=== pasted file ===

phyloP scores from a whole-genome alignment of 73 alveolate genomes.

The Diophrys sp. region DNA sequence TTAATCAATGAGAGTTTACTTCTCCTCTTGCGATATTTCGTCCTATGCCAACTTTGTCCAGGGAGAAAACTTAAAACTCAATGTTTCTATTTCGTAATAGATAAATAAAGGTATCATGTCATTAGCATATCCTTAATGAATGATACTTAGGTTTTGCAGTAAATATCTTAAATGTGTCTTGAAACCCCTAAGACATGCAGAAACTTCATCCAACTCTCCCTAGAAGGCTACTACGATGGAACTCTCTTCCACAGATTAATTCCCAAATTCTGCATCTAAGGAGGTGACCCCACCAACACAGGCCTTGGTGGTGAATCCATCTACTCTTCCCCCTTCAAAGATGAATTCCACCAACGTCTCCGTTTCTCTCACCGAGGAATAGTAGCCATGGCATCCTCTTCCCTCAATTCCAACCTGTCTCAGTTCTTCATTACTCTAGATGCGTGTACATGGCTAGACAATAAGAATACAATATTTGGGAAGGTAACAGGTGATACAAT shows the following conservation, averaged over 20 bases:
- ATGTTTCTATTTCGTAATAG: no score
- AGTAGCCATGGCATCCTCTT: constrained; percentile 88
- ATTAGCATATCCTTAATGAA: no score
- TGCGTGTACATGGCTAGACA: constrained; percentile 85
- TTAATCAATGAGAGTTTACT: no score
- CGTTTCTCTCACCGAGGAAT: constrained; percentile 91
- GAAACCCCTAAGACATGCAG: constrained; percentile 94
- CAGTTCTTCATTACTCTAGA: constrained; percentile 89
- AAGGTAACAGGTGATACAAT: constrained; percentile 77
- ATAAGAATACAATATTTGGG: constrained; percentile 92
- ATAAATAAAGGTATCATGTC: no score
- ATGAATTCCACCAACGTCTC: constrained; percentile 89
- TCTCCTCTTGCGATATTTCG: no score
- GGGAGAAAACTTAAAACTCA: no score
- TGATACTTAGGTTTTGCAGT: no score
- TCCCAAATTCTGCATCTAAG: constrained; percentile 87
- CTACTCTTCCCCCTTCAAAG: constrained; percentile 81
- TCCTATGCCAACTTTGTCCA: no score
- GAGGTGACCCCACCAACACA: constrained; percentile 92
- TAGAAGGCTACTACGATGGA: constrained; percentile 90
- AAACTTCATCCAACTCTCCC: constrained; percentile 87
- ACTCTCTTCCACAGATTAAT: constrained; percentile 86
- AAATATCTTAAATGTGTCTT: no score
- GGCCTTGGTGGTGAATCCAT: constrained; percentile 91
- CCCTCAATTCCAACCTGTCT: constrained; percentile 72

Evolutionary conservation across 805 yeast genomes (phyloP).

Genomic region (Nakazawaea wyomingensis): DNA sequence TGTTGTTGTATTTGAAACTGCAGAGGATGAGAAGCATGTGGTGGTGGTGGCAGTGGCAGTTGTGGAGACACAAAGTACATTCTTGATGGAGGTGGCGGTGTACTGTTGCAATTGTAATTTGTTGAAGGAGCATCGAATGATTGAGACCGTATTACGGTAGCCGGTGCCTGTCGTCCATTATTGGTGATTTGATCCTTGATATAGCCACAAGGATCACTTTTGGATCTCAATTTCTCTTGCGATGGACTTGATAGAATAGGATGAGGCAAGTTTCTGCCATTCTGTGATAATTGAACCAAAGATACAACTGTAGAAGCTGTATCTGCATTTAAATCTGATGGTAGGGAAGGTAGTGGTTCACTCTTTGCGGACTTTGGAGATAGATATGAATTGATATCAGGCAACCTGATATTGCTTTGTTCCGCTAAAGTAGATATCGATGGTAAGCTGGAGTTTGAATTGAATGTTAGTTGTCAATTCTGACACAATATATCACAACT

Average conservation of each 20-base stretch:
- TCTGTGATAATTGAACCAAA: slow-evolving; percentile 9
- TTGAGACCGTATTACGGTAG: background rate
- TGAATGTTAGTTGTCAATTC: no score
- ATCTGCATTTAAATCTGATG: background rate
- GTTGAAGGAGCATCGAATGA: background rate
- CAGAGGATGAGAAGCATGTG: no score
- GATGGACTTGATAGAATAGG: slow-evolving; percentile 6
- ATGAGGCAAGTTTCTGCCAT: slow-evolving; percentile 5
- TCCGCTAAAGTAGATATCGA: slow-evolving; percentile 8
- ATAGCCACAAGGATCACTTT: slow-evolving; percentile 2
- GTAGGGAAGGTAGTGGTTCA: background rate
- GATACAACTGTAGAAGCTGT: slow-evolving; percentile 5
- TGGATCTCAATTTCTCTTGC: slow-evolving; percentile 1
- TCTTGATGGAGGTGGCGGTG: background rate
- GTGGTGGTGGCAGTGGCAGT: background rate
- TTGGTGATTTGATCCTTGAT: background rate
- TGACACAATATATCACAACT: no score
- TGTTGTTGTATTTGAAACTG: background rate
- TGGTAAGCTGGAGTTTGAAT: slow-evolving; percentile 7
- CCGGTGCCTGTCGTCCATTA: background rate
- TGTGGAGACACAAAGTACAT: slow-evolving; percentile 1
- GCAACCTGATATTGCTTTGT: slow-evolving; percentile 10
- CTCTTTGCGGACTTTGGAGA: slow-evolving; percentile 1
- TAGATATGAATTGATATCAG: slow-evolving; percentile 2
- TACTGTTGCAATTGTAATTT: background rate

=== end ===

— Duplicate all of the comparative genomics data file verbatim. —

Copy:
phyloP scores from a whole-genome alignment of 73 alveolate genomes.

The Diophrys sp. region DNA sequence TTAATCAATGAGAGTTTACTTCTCCTCTTGCGATATTTCGTCCTATGCCAACTTTGTCCAGGGAGAAAACTTAAAACTCAATGTTTCTATTTCGTAATAGATAAATAAAGGTATCATGTCATTAGCATATCCTTAATGAATGATACTTAGGTTTTGCAGTAAATATCTTAAATGTGTCTTGAAACCCCTAAGACATGCAGAAACTTCATCCAACTCTCCCTAGAAGGCTACTACGATGGAACTCTCTTCCACAGATTAATTCCCAAATTCTGCATCTAAGGAGGTGACCCCACCAACACAGGCCTTGGTGGTGAATCCATCTACTCTTCCCCCTTCAAAGATGAATTCCACCAACGTCTCCGTTTCTCTCACCGAGGAATAGTAGCCATGGCATCCTCTTCCCTCAATTCCAACCTGTCTCAGTTCTTCATTACTCTAGATGCGTGTACATGGCTAGACAATAAGAATACAATATTTGGGAAGGTAACAGGTGATACAAT shows the following conservation, averaged over 20 bases:
- ATGTTTCTATTTCGTAATAG: no score
- AGTAGCCATGGCATCCTCTT: constrained; percentile 88
- ATTAGCATATCCTTAATGAA: no score
- TGCGTGTACATGGCTAGACA: constrained; percentile 85
- TTAATCAATGAGAGTTTACT: no score
- CGTTTCTCTCACCGAGGAAT: constrained; percentile 91
- GAAACCCCTAAGACATGCAG: constrained; percentile 94
- CAGTTCTTCATTACTCTAGA: constrained; percentile 89
- AAGGTAACAGGTGATACAAT: constrained; percentile 77
- ATAAGAATACAATATTTGGG: constrained; percentile 92
- ATAAATAAAGGTATCATGTC: no score
- ATGAATTCCACCAACGTCTC: constrained; percentile 89
- TCTCCTCTTGCGATATTTCG: no score
- GGGAGAAAACTTAAAACTCA: no score
- TGATACTTAGGTTTTGCAGT: no score
- TCCCAAATTCTGCATCTAAG: constrained; percentile 87
- CTACTCTTCCCCCTTCAAAG: constrained; percentile 81
- TCCTATGCCAACTTTGTCCA: no score
- GAGGTGACCCCACCAACACA: constrained; percentile 92
- TAGAAGGCTACTACGATGGA: constrained; percentile 90
- AAACTTCATCCAACTCTCCC: constrained; percentile 87
- ACTCTCTTCCACAGATTAAT: constrained; percentile 86
- AAATATCTTAAATGTGTCTT: no score
- GGCCTTGGTGGTGAATCCAT: constrained; percentile 91
- CCCTCAATTCCAACCTGTCT: constrained; percentile 72

Evolutionary conservation across 805 yeast genomes (phyloP).

Genomic region (Nakazawaea wyomingensis): DNA sequence TGTTGTTGTATTTGAAACTGCAGAGGATGAGAAGCATGTGGTGGTGGTGGCAGTGGCAGTTGTGGAGACACAAAGTACATTCTTGATGGAGGTGGCGGTGTACTGTTGCAATTGTAATTTGTTGAAGGAGCATCGAATGATTGAGACCGTATTACGGTAGCCGGTGCCTGTCGTCCATTATTGGTGATTTGATCCTTGATATAGCCACAAGGATCACTTTTGGATCTCAATTTCTCTTGCGATGGACTTGATAGAATAGGATGAGGCAAGTTTCTGCCATTCTGTGATAATTGAACCAAAGATACAACTGTAGAAGCTGTATCTGCATTTAAATCTGATGGTAGGGAAGGTAGTGGTTCACTCTTTGCGGACTTTGGAGATAGATATGAATTGATATCAGGCAACCTGATATTGCTTTGTTCCGCTAAAGTAGATATCGATGGTAAGCTGGAGTTTGAATTGAATGTTAGTTGTCAATTCTGACACAATATATCACAACT

Average conservation of each 20-base stretch:
- TCTGTGATAATTGAACCAAA: slow-evolving; percentile 9
- TTGAGACCGTATTACGGTAG: background rate
- TGAATGTTAGTTGTCAATTC: no score
- ATCTGCATTTAAATCTGATG: background rate
- GTTGAAGGAGCATCGAATGA: background rate
- CAGAGGATGAGAAGCATGTG: no score
- GATGGACTTGATAGAATAGG: slow-evolving; percentile 6
- ATGAGGCAAGTTTCTGCCAT: slow-evolving; percentile 5
- TCCGCTAAAGTAGATATCGA: slow-evolving; percentile 8
- ATAGCCACAAGGATCACTTT: slow-evolving; percentile 2
- GTAGGGAAGGTAGTGGTTCA: background rate
- GATACAACTGTAGAAGCTGT: slow-evolving; percentile 5
- TGGATCTCAATTTCTCTTGC: slow-evolving; percentile 1
- TCTTGATGGAGGTGGCGGTG: background rate
- GTGGTGGTGGCAGTGGCAGT: background rate
- TTGGTGATTTGATCCTTGAT: background rate
- TGACACAATATATCACAACT: no score
- TGTTGTTGTATTTGAAACTG: background rate
- TGGTAAGCTGGAGTTTGAAT: slow-evolving; percentile 7
- CCGGTGCCTGTCGTCCATTA: background rate
- TGTGGAGACACAAAGTACAT: slow-evolving; percentile 1
- GCAACCTGATATTGCTTTGT: slow-evolving; percentile 10
- CTCTTTGCGGACTTTGGAGA: slow-evolving; percentile 1
- TAGATATGAATTGATATCAG: slow-evolving; percentile 2
- TACTGTTGCAATTGTAATTT: background rate